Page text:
Robert Lockie rails against the Socialist Workers Party in the University and College Union.
He should ask himself why those who know us vote for us. In my case, I got the second-highest vote in the higher education section of the ballot for the UCU national executive committee. My manifesto was anti-war and anti-privatisation, pro-academic freedom and pro-education and research. I bet he does not know who the new Labourites are in the UCU; they do not list their membership of the pro-war Labour Party in their union manifestos.
Many of Unite Against Fascism's supporters are Labour Party members but, as a united front, Unite does not adopt a party-political stance, whereas other anti-fascist organisations called for a vote for Labour.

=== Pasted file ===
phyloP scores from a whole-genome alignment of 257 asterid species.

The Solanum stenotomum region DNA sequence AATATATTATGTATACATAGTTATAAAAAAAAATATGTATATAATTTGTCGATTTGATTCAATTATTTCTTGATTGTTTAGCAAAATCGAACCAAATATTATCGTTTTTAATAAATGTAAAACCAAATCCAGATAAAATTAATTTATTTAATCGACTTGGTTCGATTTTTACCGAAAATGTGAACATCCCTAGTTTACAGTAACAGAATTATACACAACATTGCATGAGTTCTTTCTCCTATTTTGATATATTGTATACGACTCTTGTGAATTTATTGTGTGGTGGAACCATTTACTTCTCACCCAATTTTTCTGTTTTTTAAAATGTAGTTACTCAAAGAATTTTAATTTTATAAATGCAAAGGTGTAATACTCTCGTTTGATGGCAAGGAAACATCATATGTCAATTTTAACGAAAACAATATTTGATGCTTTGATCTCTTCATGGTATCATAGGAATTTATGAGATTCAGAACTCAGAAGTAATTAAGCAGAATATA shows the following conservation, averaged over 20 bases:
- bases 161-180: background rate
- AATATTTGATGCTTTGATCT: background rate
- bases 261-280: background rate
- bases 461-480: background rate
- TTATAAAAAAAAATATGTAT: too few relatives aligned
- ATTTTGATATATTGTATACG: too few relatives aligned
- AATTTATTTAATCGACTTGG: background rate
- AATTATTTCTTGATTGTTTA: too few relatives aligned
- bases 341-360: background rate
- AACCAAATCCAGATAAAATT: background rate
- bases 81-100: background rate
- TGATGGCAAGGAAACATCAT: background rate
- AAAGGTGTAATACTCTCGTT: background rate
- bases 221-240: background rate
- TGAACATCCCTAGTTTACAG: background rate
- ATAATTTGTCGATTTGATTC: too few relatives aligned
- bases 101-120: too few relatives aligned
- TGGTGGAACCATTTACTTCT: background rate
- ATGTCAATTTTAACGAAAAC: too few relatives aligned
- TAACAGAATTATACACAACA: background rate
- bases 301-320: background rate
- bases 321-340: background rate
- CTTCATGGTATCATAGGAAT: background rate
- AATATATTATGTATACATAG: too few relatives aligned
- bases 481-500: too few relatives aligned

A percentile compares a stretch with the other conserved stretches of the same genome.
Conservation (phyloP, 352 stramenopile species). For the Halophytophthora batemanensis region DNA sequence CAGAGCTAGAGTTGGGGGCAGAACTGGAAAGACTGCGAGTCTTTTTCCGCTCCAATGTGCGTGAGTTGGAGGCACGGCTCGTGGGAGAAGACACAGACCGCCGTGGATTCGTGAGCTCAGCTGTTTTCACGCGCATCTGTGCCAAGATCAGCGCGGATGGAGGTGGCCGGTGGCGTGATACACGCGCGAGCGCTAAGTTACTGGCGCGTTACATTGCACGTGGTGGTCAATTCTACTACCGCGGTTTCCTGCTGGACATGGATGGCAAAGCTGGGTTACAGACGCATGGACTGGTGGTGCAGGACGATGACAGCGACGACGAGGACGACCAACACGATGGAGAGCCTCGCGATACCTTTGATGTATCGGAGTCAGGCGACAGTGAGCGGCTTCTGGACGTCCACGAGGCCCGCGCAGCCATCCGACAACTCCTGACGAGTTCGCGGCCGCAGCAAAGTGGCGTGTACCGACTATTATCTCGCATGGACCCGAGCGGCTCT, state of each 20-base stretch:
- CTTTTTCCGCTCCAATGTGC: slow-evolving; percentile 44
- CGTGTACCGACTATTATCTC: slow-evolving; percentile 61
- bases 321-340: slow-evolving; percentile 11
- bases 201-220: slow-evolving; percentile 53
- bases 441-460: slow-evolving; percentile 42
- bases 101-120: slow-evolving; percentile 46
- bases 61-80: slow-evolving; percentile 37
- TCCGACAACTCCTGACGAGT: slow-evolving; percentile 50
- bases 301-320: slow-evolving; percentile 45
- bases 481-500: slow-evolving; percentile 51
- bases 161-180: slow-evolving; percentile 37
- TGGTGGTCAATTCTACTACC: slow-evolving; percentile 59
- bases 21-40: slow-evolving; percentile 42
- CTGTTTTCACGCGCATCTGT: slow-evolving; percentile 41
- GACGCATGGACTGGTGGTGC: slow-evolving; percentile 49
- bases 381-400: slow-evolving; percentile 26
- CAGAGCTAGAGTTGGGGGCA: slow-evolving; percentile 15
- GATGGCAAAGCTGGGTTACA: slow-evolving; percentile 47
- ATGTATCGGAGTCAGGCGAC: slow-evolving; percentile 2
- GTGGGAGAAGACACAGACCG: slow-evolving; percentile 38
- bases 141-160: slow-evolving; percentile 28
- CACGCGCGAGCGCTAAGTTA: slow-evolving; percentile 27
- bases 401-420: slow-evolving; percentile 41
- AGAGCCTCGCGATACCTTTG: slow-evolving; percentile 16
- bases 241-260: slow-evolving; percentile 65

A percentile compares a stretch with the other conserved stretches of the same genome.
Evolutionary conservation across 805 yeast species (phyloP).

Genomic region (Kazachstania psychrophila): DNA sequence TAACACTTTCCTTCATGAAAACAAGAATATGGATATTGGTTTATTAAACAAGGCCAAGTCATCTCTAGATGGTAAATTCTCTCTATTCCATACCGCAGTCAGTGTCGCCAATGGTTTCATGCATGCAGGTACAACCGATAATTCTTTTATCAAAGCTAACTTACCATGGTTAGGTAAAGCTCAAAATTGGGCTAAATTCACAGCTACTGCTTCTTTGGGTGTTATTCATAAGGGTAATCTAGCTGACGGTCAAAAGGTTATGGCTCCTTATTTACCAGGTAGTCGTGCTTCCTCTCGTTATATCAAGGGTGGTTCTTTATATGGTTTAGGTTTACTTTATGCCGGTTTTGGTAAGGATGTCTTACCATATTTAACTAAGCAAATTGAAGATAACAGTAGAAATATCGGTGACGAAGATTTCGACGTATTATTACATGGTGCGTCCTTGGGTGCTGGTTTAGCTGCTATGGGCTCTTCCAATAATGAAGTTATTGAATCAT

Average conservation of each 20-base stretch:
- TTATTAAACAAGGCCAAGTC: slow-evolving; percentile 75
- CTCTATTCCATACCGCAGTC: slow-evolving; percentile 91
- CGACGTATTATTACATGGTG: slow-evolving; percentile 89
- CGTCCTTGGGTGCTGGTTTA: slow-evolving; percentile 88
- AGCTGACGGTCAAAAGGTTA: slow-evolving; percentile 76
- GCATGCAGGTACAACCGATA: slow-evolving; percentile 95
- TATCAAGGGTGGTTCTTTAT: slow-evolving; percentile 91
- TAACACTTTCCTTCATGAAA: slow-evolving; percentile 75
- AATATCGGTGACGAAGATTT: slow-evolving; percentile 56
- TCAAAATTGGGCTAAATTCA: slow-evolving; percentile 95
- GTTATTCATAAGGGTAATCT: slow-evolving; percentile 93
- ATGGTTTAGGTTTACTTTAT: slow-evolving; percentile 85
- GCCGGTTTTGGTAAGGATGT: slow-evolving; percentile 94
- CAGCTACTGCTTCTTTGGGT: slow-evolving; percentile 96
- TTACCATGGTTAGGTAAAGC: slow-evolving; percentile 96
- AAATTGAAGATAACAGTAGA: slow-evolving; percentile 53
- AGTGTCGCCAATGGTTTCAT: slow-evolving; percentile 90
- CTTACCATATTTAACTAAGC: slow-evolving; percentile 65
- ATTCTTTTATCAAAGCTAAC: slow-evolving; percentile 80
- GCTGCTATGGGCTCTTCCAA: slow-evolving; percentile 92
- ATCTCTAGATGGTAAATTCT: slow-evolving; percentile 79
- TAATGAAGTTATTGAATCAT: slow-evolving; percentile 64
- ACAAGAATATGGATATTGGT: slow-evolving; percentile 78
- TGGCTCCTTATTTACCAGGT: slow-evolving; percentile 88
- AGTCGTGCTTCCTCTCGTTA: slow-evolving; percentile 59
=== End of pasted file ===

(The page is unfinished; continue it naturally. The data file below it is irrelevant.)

Nevertheless, all campaigning anti-fascist organisations can take some credit for the relatively poor performance of the BNP in the recent local elections.
Unlike Lockie, I am also bound to my union by voluntary membership of an organisation fighting to defend the jobs and conditions of my fellow workers and by the democratic decisions of that organisation. As such, I am proud to be a member of the UCU, alongside Labour Party colleagues and members of no party. Sectarianism is not the way to defend higher education and to stop the advance of the fascists.
Unity, on the other hand, can deliver - as it did at Bath University, where a joint campaign comprising Unite, students and the unions forced the cancellation of an on-campus meeting of the BNP.